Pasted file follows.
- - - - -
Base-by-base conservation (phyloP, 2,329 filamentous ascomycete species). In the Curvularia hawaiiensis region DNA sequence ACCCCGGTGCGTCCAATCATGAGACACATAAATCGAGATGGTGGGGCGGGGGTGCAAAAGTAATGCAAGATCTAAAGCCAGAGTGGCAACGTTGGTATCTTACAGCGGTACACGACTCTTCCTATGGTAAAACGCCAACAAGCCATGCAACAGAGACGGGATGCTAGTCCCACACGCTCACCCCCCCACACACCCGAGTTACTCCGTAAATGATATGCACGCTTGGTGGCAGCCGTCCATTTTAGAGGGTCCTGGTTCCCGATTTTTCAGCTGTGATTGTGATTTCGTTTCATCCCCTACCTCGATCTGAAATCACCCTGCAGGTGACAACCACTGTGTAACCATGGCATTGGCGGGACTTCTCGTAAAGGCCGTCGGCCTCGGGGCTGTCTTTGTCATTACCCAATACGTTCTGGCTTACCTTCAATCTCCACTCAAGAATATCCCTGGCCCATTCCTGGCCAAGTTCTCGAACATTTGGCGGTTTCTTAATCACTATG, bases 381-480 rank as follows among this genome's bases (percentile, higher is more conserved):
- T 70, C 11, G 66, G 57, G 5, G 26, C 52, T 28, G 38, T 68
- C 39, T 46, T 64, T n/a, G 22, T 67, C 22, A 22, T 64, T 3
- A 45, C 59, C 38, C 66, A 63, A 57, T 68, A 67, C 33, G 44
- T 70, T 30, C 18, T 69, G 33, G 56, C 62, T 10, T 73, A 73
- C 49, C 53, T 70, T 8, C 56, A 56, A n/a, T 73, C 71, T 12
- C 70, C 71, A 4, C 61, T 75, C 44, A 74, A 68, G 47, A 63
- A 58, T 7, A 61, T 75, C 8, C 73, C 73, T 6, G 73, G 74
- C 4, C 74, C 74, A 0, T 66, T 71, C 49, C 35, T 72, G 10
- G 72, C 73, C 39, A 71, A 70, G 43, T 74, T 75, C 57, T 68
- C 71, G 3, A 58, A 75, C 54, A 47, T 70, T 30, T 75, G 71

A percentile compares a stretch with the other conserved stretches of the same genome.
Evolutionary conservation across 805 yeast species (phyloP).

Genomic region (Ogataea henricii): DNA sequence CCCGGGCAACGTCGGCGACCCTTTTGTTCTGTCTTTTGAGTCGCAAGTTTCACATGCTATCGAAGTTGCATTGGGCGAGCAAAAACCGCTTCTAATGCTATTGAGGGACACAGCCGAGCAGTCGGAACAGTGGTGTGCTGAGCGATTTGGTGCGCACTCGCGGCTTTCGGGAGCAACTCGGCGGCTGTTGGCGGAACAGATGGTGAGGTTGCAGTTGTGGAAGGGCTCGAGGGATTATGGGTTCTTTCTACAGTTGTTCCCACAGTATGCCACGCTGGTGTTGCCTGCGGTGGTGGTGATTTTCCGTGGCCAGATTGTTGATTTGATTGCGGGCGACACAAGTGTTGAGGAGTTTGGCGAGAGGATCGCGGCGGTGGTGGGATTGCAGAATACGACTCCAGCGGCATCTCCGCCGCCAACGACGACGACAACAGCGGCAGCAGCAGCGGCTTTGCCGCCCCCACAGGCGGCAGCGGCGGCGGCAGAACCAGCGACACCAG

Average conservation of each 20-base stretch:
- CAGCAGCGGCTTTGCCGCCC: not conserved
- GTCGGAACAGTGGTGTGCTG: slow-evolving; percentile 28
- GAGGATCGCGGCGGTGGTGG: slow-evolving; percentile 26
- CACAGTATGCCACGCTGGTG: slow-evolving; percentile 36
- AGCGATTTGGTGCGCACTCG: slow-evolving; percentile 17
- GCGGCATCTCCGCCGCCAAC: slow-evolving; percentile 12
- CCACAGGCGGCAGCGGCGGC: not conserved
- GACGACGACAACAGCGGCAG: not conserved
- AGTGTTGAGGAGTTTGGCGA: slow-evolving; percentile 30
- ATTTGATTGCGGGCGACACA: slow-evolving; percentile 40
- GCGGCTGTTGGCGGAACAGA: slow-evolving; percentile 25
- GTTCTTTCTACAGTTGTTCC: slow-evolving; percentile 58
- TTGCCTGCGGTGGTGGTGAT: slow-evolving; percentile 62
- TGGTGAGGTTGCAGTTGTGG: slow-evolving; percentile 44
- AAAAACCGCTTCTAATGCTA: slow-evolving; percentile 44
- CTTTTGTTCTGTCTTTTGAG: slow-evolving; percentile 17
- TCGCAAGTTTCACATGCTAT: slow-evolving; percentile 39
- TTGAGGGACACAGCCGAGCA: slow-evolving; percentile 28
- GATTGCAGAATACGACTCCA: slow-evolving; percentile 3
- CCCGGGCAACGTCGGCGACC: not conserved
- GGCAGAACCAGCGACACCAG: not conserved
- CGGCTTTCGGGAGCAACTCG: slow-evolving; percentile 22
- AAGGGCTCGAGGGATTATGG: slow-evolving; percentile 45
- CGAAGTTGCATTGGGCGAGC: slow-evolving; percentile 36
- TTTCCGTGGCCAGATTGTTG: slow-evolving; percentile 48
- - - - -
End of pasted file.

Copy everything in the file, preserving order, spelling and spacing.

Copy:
Base-by-base conservation (phyloP, 2,329 filamentous ascomycete species). In the Curvularia hawaiiensis region DNA sequence ACCCCGGTGCGTCCAATCATGAGACACATAAATCGAGATGGTGGGGCGGGGGTGCAAAAGTAATGCAAGATCTAAAGCCAGAGTGGCAACGTTGGTATCTTACAGCGGTACACGACTCTTCCTATGGTAAAACGCCAACAAGCCATGCAACAGAGACGGGATGCTAGTCCCACACGCTCACCCCCCCACACACCCGAGTTACTCCGTAAATGATATGCACGCTTGGTGGCAGCCGTCCATTTTAGAGGGTCCTGGTTCCCGATTTTTCAGCTGTGATTGTGATTTCGTTTCATCCCCTACCTCGATCTGAAATCACCCTGCAGGTGACAACCACTGTGTAACCATGGCATTGGCGGGACTTCTCGTAAAGGCCGTCGGCCTCGGGGCTGTCTTTGTCATTACCCAATACGTTCTGGCTTACCTTCAATCTCCACTCAAGAATATCCCTGGCCCATTCCTGGCCAAGTTCTCGAACATTTGGCGGTTTCTTAATCACTATG, bases 381-480 rank as follows among this genome's bases (percentile, higher is more conserved):
- T 70, C 11, G 66, G 57, G 5, G 26, C 52, T 28, G 38, T 68
- C 39, T 46, T 64, T n/a, G 22, T 67, C 22, A 22, T 64, T 3
- A 45, C 59, C 38, C 66, A 63, A 57, T 68, A 67, C 33, G 44
- T 70, T 30, C 18, T 69, G 33, G 56, C 62, T 10, T 73, A 73
- C 49, C 53, T 70, T 8, C 56, A 56, A n/a, T 73, C 71, T 12
- C 70, C 71, A 4, C 61, T 75, C 44, A 74, A 68, G 47, A 63
- A 58, T 7, A 61, T 75, C 8, C 73, C 73, T 6, G 73, G 74
- C 4, C 74, C 74, A 0, T 66, T 71, C 49, C 35, T 72, G 10
- G 72, C 73, C 39, A 71, A 70, G 43, T 74, T 75, C 57, T 68
- C 71, G 3, A 58, A 75, C 54, A 47, T 70, T 30, T 75, G 71

A percentile compares a stretch with the other conserved stretches of the same genome.
Evolutionary conservation across 805 yeast species (phyloP).

Genomic region (Ogataea henricii): DNA sequence CCCGGGCAACGTCGGCGACCCTTTTGTTCTGTCTTTTGAGTCGCAAGTTTCACATGCTATCGAAGTTGCATTGGGCGAGCAAAAACCGCTTCTAATGCTATTGAGGGACACAGCCGAGCAGTCGGAACAGTGGTGTGCTGAGCGATTTGGTGCGCACTCGCGGCTTTCGGGAGCAACTCGGCGGCTGTTGGCGGAACAGATGGTGAGGTTGCAGTTGTGGAAGGGCTCGAGGGATTATGGGTTCTTTCTACAGTTGTTCCCACAGTATGCCACGCTGGTGTTGCCTGCGGTGGTGGTGATTTTCCGTGGCCAGATTGTTGATTTGATTGCGGGCGACACAAGTGTTGAGGAGTTTGGCGAGAGGATCGCGGCGGTGGTGGGATTGCAGAATACGACTCCAGCGGCATCTCCGCCGCCAACGACGACGACAACAGCGGCAGCAGCAGCGGCTTTGCCGCCCCCACAGGCGGCAGCGGCGGCGGCAGAACCAGCGACACCAG

Average conservation of each 20-base stretch:
- CAGCAGCGGCTTTGCCGCCC: not conserved
- GTCGGAACAGTGGTGTGCTG: slow-evolving; percentile 28
- GAGGATCGCGGCGGTGGTGG: slow-evolving; percentile 26
- CACAGTATGCCACGCTGGTG: slow-evolving; percentile 36
- AGCGATTTGGTGCGCACTCG: slow-evolving; percentile 17
- GCGGCATCTCCGCCGCCAAC: slow-evolving; percentile 12
- CCACAGGCGGCAGCGGCGGC: not conserved
- GACGACGACAACAGCGGCAG: not conserved
- AGTGTTGAGGAGTTTGGCGA: slow-evolving; percentile 30
- ATTTGATTGCGGGCGACACA: slow-evolving; percentile 40
- GCGGCTGTTGGCGGAACAGA: slow-evolving; percentile 25
- GTTCTTTCTACAGTTGTTCC: slow-evolving; percentile 58
- TTGCCTGCGGTGGTGGTGAT: slow-evolving; percentile 62
- TGGTGAGGTTGCAGTTGTGG: slow-evolving; percentile 44
- AAAAACCGCTTCTAATGCTA: slow-evolving; percentile 44
- CTTTTGTTCTGTCTTTTGAG: slow-evolving; percentile 17
- TCGCAAGTTTCACATGCTAT: slow-evolving; percentile 39
- TTGAGGGACACAGCCGAGCA: slow-evolving; percentile 28
- GATTGCAGAATACGACTCCA: slow-evolving; percentile 3
- CCCGGGCAACGTCGGCGACC: not conserved
- GGCAGAACCAGCGACACCAG: not conserved
- CGGCTTTCGGGAGCAACTCG: slow-evolving; percentile 22
- AAGGGCTCGAGGGATTATGG: slow-evolving; percentile 45
- CGAAGTTGCATTGGGCGAGC: slow-evolving; percentile 36
- TTTCCGTGGCCAGATTGTTG: slow-evolving; percentile 48